An attempt has been made to lay out the tenets according to pleasant groupings and orderings, but this is not intended to be semantically significant.


The Common Lispers list aims to be factual and accurate.
Please report any factual errors and other inaccuracies and they will be promptly fixed.


The Common Lispers list aims to unify the Common Lisp community.
To accomplish this, it is necessary for the list to remain as apolitical as possible.1


The Common Lispers list aims to include as many Common Lisp open-source contributors as possible, regardless of their characteristics.


The Common Lispers list aims to make it easy to discover any and all Common Lisp open-source contributors.
Besides documenting their existence, we shall make it easy to find their Common Lisp open-source contributions.


The Common Lispers list aims to enhance the status of all Common Lisp open-source contributors.
Nobody should have to toil in obscurity and then have their worthwhile contributions be overlooked.
The Common Lispers list expresses gratitude by featuring each contributor's best contributions.


The Common Lispers list aims to be as useful and usable as possible for its stated purposes.


The Common Lispers list aims to avoid undue burdens that would impede the achievement of its stated purposes.


The Common Lispers list aims to include everyone regardless of their political leanings and affiliations.


The Common Lispers list aims to remain upright, resolute, whole and undivided regardless of political pressures.


The Common Lispers list aims to create a fair environment in which everyone is treated equally.
This is accomplished by formulating these public policies and then rigorously applying them.
When the policies are unclear, consistency with the list's historical precedents shall be considered.


The Common Lispers list aims to be a trusted resource that can be depended on.


The Common Lispers list aims to be a portal linking to Common Lispers and their contributions.


The Common Lispers list aims to link to publicly accessible resources that anyone can immediately review.


The Common Lispers list aims to be easy for anyone to independently audit.

All content featured in the list is assembled from publicly available sources.


The Common Lispers list aims to be fully accessible to anyone at any time.
Useful and accurate information will generally not be removed from the list.


The Common Lispers list aims to evolve and adapt to best serve the needs of the Common Lisp community.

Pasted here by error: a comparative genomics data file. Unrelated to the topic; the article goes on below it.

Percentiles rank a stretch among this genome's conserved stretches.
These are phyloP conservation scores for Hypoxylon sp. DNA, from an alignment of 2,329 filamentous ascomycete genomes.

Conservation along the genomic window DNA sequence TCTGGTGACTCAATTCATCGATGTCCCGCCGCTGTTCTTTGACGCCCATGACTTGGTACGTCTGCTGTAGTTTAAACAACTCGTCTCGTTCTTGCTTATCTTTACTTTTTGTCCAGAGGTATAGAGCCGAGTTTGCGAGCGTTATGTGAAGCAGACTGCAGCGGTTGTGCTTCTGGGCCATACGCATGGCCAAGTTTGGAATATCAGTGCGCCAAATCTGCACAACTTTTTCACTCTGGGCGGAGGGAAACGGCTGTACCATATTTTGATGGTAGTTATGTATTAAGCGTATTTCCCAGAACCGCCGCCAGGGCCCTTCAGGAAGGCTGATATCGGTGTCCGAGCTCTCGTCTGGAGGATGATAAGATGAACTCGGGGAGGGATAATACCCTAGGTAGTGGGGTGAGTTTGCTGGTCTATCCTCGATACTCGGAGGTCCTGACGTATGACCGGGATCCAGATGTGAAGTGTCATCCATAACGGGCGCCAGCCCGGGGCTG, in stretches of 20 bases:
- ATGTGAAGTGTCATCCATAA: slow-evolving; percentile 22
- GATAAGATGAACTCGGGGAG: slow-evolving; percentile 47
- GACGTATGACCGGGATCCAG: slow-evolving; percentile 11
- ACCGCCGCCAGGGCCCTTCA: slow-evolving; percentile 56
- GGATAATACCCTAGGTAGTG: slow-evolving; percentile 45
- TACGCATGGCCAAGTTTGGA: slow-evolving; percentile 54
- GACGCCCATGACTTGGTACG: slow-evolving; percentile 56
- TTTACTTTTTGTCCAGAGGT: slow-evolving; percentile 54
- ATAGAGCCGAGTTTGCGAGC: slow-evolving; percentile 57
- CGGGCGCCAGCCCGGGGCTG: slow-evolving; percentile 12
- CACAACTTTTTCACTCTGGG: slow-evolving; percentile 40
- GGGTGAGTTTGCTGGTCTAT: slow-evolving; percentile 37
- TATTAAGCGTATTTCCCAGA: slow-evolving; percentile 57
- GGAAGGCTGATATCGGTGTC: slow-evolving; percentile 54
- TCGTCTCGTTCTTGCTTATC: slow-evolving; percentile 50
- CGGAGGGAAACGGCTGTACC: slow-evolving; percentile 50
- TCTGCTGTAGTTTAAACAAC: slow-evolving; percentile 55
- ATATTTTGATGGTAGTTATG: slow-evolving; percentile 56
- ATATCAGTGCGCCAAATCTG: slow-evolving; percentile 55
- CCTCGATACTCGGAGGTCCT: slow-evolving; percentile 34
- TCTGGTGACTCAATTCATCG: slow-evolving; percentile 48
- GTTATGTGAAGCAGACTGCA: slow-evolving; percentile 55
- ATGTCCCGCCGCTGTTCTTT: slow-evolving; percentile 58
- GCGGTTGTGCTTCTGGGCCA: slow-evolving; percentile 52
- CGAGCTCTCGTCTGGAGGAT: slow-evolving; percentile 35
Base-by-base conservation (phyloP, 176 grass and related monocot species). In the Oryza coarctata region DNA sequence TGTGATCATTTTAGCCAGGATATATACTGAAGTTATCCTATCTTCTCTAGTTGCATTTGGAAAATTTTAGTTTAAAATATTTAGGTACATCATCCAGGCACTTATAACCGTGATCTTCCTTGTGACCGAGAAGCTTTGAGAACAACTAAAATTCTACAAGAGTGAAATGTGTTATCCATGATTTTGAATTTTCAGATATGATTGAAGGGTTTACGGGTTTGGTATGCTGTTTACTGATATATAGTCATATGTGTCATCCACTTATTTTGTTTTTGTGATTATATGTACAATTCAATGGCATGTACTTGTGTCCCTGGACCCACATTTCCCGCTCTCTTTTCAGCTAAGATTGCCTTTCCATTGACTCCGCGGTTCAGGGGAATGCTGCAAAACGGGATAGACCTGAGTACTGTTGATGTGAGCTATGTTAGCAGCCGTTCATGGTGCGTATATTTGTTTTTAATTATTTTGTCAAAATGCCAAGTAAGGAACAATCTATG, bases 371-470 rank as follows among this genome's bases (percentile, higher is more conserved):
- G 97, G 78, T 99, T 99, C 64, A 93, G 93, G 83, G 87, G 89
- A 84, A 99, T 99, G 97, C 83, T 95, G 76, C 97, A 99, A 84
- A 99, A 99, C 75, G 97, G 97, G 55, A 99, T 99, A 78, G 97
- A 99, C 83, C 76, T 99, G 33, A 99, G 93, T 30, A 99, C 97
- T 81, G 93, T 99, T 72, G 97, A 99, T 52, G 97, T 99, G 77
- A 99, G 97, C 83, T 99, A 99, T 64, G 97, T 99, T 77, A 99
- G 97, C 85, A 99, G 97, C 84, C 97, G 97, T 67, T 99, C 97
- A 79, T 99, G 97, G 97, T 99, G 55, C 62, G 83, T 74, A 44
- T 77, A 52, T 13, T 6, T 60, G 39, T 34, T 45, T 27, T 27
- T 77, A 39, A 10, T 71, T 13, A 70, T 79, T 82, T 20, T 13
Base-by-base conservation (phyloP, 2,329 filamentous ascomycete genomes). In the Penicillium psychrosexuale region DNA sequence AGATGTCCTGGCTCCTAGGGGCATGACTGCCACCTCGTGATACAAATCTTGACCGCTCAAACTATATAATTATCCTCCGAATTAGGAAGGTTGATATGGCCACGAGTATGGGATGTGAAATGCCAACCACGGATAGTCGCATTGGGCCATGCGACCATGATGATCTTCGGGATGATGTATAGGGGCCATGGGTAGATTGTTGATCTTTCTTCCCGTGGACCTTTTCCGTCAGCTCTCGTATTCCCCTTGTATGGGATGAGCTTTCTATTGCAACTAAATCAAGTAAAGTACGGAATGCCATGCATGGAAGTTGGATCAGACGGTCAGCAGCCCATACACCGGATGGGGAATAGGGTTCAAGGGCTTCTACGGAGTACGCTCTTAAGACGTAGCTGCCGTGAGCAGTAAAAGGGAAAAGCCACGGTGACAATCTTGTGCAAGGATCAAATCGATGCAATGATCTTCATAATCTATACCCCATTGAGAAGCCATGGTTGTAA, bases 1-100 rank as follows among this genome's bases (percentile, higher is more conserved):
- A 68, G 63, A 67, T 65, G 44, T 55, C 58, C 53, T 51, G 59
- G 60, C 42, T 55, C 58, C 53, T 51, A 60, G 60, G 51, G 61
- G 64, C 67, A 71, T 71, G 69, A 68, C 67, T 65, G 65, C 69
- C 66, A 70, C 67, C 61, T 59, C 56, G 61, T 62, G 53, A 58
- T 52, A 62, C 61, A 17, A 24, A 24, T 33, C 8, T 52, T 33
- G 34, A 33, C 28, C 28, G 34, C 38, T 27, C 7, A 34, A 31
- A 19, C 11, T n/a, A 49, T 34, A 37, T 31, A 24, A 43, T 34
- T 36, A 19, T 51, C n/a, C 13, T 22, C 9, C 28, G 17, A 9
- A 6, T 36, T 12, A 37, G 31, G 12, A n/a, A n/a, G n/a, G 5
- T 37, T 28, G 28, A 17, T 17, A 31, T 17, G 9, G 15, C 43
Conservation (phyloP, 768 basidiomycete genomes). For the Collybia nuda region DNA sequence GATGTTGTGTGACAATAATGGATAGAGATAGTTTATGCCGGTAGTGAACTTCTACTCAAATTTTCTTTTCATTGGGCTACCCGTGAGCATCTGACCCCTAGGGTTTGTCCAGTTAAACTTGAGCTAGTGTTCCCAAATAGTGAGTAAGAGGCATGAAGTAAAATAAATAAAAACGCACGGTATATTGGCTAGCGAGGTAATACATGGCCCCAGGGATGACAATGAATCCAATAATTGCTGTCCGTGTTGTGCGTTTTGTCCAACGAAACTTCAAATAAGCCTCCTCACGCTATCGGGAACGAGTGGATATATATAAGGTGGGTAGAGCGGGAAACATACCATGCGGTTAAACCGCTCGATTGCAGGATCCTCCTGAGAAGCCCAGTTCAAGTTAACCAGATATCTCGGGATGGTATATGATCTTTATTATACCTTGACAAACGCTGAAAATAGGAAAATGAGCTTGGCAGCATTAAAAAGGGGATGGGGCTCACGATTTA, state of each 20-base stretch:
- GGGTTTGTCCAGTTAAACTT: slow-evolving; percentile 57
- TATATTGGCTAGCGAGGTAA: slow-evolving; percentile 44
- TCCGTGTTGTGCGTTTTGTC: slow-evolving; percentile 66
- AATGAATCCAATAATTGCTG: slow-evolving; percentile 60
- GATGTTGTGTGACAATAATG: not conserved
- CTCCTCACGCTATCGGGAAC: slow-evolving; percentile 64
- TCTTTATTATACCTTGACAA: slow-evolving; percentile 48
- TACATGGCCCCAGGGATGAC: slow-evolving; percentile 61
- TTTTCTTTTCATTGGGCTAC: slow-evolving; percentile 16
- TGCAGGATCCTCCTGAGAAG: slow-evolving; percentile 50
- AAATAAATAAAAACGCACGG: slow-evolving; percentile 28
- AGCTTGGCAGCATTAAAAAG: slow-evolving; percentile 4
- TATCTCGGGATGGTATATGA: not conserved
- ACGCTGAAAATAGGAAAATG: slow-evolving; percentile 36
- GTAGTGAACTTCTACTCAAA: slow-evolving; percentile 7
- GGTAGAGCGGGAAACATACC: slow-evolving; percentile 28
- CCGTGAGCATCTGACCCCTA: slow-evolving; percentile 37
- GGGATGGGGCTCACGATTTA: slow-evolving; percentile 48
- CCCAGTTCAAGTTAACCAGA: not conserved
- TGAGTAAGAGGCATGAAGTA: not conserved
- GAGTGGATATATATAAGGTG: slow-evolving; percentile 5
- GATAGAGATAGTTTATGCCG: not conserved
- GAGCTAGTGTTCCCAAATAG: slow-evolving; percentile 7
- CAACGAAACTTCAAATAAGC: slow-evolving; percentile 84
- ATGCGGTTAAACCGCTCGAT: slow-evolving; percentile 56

The Common Lispers list aims to allow derivative works to serve this or other communities in similar or different ways.

The list is released into the public domain to ensure completely unrestrained applicability, adaptability and availability.2

The above tenets already substantially reflect current practices and policies, but have not yet been fully integrated into the rest of this policies page. Thank you for your patience.

Minimum requirements for inclusion

Only persons will be added to the list. This excludes teams, companies, organizations, etc. Of course, individual members of such groups may be eligible.

To be eligible for inclusion in the list, the candidate must have contributed something (anything) to the open-source Common Lisp ecosystem and have some kind of Common Lisp related web presence that they personally control.3

Proprietary contributions have no weight, since they cannot easily be reviewed by everyone.

Please open an issue if any eligible persons have not yet been added to the list, whether that is you or someone else.

Please note that nobody has received, nor will receive, any type of notification as a direct result of them getting added to the list, as that could certainly be seen as "spamming" or otherwise undesirable.4

This is an open, inclusive list.

To help ensure that the list is as comprehensive as possible, and to avoid politicizing the list, and to avoid dividing the community, and to avoid contentious discussions about who should or should not be included, nobody will be excluded from the list on the basis of alleged or actual reprehensible behavior.

This implies that inclusion in the list merely documents existence, and does not in any way imply affiliation or endorsement. One may simply block people they don't want to see.

Additionally, nobody will be excluded from the list on the basis of: age, body size, disability, ethnicity, sex characteristics, gender identity and expression, level of experience, education, socio-economic status, nationality, personal appearance, race, religion, or sexual identity and orientation.5

This list strongly focuses on open-source Common Lisp.

Addenda aside, all information presented on the Common Lispers list must be strongly related to open-source Common Lisp.

Addenda don't have to have anything to do with Common Lisp, or Lisp, or even programming.

For now, social media account information does not have to have anything to do with open-source Common Lisp. See below for details.

Structure of an entry

The list is composed of entries. Each entry describes one person, and is composed of the following fields, which must all be composed of links only (for ensuring a minimum of concreteness and verifiability):

  1. The Full name field is the person's full name as it is publicly disclosed by the person themselves to the Common Lisp community, and as is generally known to the Common Lisp community. This does not usually include any middle name, unless that person very consistently uses their middle name everywhere or unless an ambiguity would otherwise arise. If the full name is not publicly known, then just a nickname is fine.